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As the FBI investigates allegations about News Corp. phone-hacking activities in the United States, British police officials told CNN that they are pursuing claims that the phone hacking went beyond Rupert Murdoch's News of the World. They are investigating reports of similar doings at the Daily Mail and Daily Mirror, too. (Neither of which are Murdoch properties.)
"The Metropolitan Police have asked the British Information Commissioner's Office for its files from a probe into the work of a private investigator who sold illegally obtained information to a wide range of newspapers," CNN reported.
Meanwhile, the London police have put an additional 15 officers on the case--bringing the total number to 60.
You can check out other developments in the hack-gate saga after the jump.
• The Wall Street Journal, which has been maligned for its supportive coverage of Murdoch, published a story in today's paper critical of how News Corp. executives have managed the crisis.
"If you look at it from both sides of the Atlantic, they've done everything wrong that one could possibly do wrong ... a failure of Crisis Management 101," Harris Diamond, chief executive of the public relations firm Weber Shandwick, told the paper. "It's just baffling to watch the defense that's been made and then the failure of the defense to stand up."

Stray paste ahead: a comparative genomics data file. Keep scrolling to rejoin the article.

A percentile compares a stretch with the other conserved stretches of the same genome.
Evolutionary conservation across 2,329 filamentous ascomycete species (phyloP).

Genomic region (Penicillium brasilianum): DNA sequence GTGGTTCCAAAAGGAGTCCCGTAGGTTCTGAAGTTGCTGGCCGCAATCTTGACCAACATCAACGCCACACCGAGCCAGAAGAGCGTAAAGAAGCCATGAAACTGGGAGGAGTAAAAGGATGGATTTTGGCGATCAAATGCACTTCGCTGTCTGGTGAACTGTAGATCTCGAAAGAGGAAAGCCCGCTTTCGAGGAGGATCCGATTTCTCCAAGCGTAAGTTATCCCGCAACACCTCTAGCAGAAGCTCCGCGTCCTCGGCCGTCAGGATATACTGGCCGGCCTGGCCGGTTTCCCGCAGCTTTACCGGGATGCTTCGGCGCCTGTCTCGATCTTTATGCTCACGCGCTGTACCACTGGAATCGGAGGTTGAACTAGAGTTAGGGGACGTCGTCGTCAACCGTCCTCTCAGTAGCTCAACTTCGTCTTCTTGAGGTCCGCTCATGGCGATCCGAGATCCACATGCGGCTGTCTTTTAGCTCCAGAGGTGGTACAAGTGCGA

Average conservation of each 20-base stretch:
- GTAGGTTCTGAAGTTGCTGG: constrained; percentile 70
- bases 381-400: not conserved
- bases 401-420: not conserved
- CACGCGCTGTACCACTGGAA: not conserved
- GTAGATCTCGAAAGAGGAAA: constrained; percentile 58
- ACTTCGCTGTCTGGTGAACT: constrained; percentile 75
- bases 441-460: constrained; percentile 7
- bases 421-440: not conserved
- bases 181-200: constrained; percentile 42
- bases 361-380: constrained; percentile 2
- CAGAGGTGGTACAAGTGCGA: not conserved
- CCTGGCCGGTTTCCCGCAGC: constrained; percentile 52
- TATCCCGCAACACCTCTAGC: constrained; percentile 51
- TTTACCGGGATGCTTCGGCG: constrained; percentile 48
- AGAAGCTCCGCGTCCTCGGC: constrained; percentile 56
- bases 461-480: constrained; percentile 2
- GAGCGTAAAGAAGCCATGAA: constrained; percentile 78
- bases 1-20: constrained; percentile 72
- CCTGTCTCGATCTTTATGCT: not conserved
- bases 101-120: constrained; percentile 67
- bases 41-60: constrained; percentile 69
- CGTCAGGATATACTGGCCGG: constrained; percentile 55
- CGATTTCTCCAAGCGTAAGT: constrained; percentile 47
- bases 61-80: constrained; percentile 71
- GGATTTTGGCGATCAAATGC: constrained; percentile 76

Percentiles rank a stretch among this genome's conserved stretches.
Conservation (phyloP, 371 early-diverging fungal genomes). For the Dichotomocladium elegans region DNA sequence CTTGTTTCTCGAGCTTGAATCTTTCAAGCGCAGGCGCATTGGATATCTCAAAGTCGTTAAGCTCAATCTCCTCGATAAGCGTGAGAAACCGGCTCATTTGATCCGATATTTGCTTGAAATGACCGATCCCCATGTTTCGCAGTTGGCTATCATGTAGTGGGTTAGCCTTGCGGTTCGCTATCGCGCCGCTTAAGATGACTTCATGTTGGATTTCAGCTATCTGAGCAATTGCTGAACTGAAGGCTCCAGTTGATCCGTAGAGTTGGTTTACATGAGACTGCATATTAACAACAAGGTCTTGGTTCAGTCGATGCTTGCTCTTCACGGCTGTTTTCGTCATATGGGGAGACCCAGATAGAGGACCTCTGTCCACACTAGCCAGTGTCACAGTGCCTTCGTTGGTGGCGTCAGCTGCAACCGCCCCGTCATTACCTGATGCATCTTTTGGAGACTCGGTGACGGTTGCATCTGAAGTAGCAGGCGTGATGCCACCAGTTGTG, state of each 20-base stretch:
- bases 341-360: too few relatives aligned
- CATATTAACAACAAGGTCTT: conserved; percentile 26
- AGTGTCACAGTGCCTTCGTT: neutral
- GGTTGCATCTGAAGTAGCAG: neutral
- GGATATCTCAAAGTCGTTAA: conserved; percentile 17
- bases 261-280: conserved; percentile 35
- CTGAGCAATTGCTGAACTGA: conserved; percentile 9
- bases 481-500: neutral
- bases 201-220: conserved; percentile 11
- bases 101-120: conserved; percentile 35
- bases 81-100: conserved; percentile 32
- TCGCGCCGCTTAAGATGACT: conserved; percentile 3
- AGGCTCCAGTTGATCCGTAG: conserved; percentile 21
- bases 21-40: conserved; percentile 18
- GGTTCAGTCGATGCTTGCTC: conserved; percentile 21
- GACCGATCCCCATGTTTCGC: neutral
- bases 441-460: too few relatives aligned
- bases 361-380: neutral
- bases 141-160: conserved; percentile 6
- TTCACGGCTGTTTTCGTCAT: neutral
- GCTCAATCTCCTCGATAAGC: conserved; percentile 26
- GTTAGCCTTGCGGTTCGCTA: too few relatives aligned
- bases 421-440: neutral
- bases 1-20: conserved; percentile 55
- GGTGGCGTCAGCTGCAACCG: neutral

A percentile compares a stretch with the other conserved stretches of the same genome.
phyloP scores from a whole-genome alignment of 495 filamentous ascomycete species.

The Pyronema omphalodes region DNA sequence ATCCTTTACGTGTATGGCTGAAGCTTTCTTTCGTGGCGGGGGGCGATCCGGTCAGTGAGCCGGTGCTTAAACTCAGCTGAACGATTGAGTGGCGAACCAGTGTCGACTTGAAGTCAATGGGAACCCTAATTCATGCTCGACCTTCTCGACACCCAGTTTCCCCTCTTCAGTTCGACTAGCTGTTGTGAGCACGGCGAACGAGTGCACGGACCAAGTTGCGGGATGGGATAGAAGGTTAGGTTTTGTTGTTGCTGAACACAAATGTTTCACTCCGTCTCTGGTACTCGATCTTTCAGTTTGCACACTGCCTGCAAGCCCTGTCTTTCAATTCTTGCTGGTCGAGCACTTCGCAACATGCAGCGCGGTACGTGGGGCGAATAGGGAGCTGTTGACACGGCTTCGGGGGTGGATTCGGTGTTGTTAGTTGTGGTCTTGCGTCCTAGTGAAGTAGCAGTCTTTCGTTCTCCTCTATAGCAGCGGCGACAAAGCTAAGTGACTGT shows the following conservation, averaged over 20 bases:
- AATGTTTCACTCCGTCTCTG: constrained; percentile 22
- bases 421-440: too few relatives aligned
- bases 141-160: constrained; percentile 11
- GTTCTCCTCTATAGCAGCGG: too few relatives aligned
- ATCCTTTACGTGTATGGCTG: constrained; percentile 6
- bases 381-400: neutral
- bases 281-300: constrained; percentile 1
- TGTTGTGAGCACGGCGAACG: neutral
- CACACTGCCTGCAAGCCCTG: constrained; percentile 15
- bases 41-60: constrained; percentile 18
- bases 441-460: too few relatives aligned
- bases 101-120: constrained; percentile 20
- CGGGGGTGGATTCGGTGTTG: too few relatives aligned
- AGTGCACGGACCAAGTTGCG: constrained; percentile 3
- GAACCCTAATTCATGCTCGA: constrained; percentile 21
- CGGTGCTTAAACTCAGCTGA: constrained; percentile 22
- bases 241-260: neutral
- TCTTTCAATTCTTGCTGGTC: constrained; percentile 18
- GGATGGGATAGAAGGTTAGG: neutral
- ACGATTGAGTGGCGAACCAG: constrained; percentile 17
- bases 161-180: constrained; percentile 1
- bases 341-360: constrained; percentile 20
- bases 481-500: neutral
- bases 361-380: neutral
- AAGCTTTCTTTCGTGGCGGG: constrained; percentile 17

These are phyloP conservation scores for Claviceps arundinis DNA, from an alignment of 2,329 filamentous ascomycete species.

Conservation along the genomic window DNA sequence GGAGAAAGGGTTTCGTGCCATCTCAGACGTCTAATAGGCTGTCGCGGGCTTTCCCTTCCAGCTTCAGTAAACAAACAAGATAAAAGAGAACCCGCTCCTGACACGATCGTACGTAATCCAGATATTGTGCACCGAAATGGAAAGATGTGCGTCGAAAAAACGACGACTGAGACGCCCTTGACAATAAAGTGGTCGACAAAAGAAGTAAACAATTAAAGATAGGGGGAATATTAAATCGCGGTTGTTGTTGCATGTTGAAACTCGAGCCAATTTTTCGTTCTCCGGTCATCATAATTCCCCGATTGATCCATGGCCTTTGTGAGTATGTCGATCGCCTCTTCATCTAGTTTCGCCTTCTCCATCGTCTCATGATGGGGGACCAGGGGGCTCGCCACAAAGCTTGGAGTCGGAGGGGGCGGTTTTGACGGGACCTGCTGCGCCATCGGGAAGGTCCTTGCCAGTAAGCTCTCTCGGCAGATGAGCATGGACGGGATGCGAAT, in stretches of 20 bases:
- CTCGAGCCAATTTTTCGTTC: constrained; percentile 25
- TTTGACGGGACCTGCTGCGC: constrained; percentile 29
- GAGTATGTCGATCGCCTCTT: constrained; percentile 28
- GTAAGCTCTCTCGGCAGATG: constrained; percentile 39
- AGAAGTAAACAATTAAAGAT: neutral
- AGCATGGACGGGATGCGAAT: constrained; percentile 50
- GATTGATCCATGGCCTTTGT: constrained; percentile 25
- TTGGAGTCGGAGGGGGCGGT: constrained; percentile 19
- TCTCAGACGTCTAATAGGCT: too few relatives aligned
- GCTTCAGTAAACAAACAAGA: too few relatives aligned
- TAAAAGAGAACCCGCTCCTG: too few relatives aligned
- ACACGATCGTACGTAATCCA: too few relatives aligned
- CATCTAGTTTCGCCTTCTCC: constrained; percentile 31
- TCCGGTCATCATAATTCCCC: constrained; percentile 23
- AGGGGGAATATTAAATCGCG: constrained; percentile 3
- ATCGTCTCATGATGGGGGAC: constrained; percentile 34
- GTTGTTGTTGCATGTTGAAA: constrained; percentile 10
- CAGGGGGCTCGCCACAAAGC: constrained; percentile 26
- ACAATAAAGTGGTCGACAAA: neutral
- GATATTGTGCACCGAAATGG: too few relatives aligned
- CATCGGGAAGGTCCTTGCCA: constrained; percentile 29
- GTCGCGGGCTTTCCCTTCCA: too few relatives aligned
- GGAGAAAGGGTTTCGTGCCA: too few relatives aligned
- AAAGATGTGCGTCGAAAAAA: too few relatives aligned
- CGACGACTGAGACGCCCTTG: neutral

• A member of the Lulzsec hacking group claims to have 4 gigabytes of emails from News International's Sun newspaper and the "royal family," and is planning to release them today. The group claimed responsibility for a stunt earlier this week in which visitors to the Sun website were redirected to a report falsely claiming that Rupert Murdoch had been found dead.
• While News Corp.'s stock rose sharply on the day of the Murdochs' appearance before Parliament--an indication that Wall Street was satisfied with their performance--some shareholders, according to Bloomberg BusinessWeek's Felix Gillette, are hoping the company's assets, which have for decades "been operated at the whim" of Rupert Murdoch, come under tighter control.
• A former Fox News producer told the London Telegraph that the cable network had a "black ops" team that carried out "counterintelligence" on its enemies in the late-1990s. What people thought was a Fox News research department "was staffed by 15 researchers and had a guard at the door," Don Cooper, who helped launch Fox News in 1996, told the paper. "No one working there would engage in conversation."
A spokesman for Fox News vehemently denied the Telegraph report: "Each of these allegations is completely false. Dan Cooper was terminated six weeks after the launch of the Fox News Channel in 1996 and has peddled these lies for the past 15 years.
And the "brain room" referenced in the Telegraph piece "is nothing more than a creatively named research department," a Fox spokeswoman told The Cutline.
• In a rare joint interview with a Chinese television station on June 27, Rupert Murdoch said his wife, Wendi Deng, is "very tough." Indeed.